Anne and Peter Cormick evacuated and returned five times before bushfire finally claimed their beloved Deua River Valley home. Despite the summer stress and grief, they have regrouped and plan to rebuild. Last week we told Anne's story. Today, we share Peter's.
Amid a summer of fire, retired surveyor Peter Cormick can mark the spot where a dragon paused for breath before devouring his home.
At the intersection of Larrys Mountain Rd and I Ridge Rd, north-west of Moruya, he points north to the solid containment line he had so admired in the New Year.
"This is a significant location," he says.
Three weeks after the December 31 bushfire blasted through Bimbimbie and Mogo to the coast, it was the turn of those further south.
"This is the fire which attacked Moruya," the Deua River landholder said of the January 23 blaze which took so many by surprise.
"If you go along I Ridge Rd there are places that make parts of the (New Year's Eve) fire look like a cool burn. It is unbelievable."
Further down Larrys Mountain Rd, he shows where the fire jumped the road and a gully on that Thursday afternoon and roared over the ridge to his Araluen Rd home. Drone shots show how it funnelled through the Cormick's property east of the river on its path to Moruya.
A green slope below the rubble remained as a bizarre foil. Just across the river, a neighbour was spared the main blast.
Peter and his wife Anne were grateful for the Forestry containment line which had, through January, kept the beast at bay.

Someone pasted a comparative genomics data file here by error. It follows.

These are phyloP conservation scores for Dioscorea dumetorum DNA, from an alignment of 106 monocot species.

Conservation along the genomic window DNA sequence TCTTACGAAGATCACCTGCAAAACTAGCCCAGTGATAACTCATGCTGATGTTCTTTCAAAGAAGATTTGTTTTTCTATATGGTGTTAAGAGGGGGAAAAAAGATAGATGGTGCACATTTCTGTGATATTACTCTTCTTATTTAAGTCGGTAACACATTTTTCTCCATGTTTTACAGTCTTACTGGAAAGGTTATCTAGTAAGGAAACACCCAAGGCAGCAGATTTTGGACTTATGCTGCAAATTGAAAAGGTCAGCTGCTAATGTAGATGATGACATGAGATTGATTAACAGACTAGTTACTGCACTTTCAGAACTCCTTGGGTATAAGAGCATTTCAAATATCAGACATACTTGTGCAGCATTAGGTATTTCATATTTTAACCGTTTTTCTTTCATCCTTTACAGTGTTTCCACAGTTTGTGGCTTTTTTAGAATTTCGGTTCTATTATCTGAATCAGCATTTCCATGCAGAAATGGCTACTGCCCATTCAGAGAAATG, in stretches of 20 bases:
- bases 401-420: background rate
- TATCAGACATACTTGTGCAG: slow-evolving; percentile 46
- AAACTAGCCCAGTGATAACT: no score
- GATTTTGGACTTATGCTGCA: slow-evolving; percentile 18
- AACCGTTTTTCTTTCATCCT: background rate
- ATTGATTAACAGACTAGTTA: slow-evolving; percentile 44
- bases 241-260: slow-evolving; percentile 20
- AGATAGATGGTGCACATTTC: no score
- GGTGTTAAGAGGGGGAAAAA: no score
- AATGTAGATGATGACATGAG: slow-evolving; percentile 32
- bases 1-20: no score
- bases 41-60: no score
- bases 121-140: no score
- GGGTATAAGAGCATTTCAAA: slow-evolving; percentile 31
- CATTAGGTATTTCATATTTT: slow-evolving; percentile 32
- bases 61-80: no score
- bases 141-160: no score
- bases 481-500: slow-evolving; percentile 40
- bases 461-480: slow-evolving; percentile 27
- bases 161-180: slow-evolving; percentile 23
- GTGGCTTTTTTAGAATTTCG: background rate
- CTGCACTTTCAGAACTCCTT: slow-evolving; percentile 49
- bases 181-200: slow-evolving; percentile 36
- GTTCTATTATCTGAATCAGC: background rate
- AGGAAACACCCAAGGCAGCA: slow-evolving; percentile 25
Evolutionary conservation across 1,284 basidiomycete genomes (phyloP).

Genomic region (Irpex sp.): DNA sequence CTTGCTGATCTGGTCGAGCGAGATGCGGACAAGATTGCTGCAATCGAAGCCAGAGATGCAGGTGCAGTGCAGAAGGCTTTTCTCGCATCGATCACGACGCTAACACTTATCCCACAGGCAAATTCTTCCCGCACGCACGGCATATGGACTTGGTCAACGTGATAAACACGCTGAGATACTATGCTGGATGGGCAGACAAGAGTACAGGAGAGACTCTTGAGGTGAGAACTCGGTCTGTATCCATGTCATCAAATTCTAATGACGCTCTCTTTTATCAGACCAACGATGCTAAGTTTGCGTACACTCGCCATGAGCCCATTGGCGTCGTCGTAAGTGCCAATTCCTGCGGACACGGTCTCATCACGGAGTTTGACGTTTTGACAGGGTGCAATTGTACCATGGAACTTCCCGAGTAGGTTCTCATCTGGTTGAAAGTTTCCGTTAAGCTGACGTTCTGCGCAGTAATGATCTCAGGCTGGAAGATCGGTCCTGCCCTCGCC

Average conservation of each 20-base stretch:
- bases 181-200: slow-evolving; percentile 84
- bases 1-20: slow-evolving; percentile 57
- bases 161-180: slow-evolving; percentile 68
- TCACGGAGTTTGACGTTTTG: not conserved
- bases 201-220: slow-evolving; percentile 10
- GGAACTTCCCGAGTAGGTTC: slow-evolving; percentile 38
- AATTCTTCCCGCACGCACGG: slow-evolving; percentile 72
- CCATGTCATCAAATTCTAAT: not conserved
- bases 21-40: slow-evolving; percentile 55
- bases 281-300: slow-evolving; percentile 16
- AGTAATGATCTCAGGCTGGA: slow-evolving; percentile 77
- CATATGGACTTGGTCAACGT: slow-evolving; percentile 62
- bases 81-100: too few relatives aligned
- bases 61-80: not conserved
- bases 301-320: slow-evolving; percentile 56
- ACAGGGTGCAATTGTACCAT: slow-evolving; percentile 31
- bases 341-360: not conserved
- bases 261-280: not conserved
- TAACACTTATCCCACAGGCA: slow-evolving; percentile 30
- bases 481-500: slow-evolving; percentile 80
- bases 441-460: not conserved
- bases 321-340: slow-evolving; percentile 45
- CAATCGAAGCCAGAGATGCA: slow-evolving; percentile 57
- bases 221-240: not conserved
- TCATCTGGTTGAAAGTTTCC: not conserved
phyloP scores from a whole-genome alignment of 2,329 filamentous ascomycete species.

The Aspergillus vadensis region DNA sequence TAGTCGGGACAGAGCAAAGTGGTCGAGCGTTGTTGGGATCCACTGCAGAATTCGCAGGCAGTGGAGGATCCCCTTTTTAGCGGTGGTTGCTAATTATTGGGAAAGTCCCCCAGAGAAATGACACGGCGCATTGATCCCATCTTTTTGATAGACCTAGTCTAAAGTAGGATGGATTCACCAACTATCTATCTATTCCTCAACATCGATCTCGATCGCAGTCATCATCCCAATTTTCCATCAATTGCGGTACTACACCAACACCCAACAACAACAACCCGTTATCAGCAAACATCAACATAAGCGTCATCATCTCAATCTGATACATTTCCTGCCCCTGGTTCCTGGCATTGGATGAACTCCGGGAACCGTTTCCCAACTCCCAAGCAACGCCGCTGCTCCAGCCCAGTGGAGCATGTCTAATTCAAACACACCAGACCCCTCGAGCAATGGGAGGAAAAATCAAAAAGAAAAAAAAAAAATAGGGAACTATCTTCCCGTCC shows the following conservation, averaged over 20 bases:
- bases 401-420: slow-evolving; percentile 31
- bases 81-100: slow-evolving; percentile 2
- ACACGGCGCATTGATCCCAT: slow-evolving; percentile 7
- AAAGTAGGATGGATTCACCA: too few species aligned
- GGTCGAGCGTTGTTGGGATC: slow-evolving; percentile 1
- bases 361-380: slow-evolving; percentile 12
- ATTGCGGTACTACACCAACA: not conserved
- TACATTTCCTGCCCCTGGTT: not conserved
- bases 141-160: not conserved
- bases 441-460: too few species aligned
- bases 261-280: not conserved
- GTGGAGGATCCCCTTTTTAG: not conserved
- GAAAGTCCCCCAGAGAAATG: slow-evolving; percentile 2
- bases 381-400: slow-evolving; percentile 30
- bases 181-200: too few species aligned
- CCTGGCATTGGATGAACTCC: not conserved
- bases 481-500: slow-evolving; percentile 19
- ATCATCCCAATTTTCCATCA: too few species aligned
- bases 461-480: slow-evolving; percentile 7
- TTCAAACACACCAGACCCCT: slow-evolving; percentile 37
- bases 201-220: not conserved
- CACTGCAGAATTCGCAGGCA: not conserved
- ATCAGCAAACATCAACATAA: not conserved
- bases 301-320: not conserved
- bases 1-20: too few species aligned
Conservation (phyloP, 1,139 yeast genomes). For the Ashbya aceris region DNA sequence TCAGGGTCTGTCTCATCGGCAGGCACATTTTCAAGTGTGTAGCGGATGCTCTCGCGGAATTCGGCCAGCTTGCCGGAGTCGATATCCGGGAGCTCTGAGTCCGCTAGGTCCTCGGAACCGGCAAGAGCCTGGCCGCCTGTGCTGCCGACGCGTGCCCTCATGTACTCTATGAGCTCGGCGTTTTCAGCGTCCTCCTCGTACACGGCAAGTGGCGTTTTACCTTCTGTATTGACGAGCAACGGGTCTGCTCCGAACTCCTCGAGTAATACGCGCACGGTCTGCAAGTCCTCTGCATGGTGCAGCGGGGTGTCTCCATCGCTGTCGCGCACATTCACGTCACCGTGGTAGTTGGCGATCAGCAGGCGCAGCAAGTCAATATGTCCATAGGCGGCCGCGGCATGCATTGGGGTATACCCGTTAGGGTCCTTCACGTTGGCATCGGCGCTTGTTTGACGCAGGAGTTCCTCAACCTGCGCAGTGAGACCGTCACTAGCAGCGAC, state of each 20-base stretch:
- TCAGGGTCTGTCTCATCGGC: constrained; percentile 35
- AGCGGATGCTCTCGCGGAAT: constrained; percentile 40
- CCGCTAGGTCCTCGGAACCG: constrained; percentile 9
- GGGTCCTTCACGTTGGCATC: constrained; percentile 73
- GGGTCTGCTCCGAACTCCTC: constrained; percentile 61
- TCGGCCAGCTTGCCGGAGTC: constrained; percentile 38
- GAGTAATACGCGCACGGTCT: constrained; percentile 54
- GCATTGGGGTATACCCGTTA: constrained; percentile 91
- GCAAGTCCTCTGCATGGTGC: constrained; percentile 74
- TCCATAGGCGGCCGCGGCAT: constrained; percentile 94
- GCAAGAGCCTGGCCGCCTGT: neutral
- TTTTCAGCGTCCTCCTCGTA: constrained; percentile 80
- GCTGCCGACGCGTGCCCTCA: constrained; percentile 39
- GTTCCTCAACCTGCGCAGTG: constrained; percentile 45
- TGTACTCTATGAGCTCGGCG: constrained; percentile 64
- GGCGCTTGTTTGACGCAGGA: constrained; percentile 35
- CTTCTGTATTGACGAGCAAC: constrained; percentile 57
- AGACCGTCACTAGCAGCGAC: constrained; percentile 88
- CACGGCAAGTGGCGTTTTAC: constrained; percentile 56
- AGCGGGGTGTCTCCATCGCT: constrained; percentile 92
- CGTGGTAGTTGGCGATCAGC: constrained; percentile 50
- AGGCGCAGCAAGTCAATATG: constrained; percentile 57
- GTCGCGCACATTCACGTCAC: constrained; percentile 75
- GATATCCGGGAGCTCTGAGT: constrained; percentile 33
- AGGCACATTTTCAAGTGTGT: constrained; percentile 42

"It was a magnificent containment line," Peter said.
On January 22, fire north of the line was "just smouldering here and there".
"We spoke with a forestry worker and he said, 'yeh, we are going to be dousing that, it is under control'."
It seemed everything that could be done was. For weeks the couple had been "constantly on edge". They had evacuated and returned five times, but there had been some welcome rain.
"That Wednesday we thought, 'okay, we can relax a bit'," Peter said.
"We even unhitched the trailer, took some things out of the suitcases."
Even so, they knew the forecast was not good.
Peter, a former Rural Fire Service volunteer, had spent thousands on sprinklers and mitigation measures.
Two-inch suction and delivery hoses, risers, taps, sprinklers counted for nothing ...
"I filled the dam up the day before in anticipation," he said. Yet no-one in the shire was ready for what the next day delivered. By mid-morning, the wind was rising and the couple began packing to leave.
Then, "at about 11am, from seemingly nowhere, a very strong, hot northerly wind struck," Peter said.
"Preparations for departure were in full swing.
"At about 12.30pm, with the wind significantly increasing, a family member who had been at the top of Larrys Mountain Rd to get reception, returned to join the impending escape.
"He said he saw no fire at Larrys, just five minutes away, but the danger could not have been more keenly felt. As far as we knew, there was no fire north of us, but it felt as though a furnace was fast approaching.
"Something of a panicked loading of whatever could be grabbed took place. Anne felt the heat approaching and was having trouble standing against the wind as we jumped into the car.
"It was very scary. I like to think I am a fairly good judge of wind speed and have no doubt the wind was at least 100km/h."
The inferno that roared through from that direction half an hour later would barely be held on the outskirts of Moruya. Further south, fire would kill a man in his Bumbo Creek home, north-west of Bodalla.
"I remember looking at my watch as we left," Peter said. "It showed two minutes past one.
"As we tore along the road towards Moruya, we could see up on our left the ridge absolutely ablaze; it was like 'end-of-world' stuff."
They sped towards town but "it was keeping pace".
The Wandera communication tower had previously burned, preventing emergency communications.
By the time a warning pinged on their phone at 1.17pm, "our place was gone".
"It was just a little bit late," he said.